NFI develops new method: analysis of fibre colours
The Netherlands Forensic Institute (NFI) has developed a method to determine whether the colour of fibres at a crime scene corresponds with the colour of fibres from a suspect's clothing. The resulting information can help to answer the question of whether a suspect was present at a crime scene.
“A forensic examination often includes looking for any fibre transfers, for example a fibre from a balaclava helmet which is then found in a suspect's home. Or a victim's jumper which has been torn during a sexual offence, with a thread landing on the perpetrator's jacket”, explains forensic fibre expert Jaap van der Weerd.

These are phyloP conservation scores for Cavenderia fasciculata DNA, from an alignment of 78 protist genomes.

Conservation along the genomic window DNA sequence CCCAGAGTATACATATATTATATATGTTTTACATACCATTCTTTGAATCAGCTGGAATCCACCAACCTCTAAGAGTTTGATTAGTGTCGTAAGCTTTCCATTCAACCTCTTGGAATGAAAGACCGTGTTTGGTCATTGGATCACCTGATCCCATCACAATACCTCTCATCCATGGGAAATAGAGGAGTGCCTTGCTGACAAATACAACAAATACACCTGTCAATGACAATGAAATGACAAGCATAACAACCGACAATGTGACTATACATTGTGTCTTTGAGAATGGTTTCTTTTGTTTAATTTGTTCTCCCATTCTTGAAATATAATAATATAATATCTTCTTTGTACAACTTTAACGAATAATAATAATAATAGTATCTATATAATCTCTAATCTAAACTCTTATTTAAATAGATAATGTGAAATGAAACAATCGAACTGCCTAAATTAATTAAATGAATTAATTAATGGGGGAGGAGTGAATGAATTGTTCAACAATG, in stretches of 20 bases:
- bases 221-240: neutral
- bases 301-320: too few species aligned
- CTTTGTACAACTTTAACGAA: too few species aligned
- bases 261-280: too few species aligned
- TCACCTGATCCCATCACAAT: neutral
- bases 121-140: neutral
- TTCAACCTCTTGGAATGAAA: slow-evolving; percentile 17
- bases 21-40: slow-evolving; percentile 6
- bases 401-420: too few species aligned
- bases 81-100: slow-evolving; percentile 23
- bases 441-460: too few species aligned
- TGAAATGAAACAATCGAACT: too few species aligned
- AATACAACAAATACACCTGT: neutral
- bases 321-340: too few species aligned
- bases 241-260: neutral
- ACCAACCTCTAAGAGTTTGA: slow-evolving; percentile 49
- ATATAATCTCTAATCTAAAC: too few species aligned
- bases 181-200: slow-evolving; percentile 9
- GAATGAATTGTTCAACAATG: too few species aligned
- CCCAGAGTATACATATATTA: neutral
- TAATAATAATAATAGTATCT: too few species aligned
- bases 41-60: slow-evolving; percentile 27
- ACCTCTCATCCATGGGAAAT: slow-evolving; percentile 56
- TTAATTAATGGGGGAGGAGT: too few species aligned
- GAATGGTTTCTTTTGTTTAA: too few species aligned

He has spent the past few years developing an objective method. “Up to now we compared colours in fibres visually under the microscope, on the basis of our experience and knowledge. Now we can analyse the chemical composition of the colouring agents and compare those as well.”
A minimal trace is sufficient
The point is that colours which look the same can still have a different composition. The researchers at the NFI only need a tiny amount of fibres to carry out an analysis. A couple of percent of colouring agent taken from a fibre which is one tenth as thick as a human hair is sufficient to enable a reliable analysis.
The new colouring agent analysis has already been used in approximately thirty cases.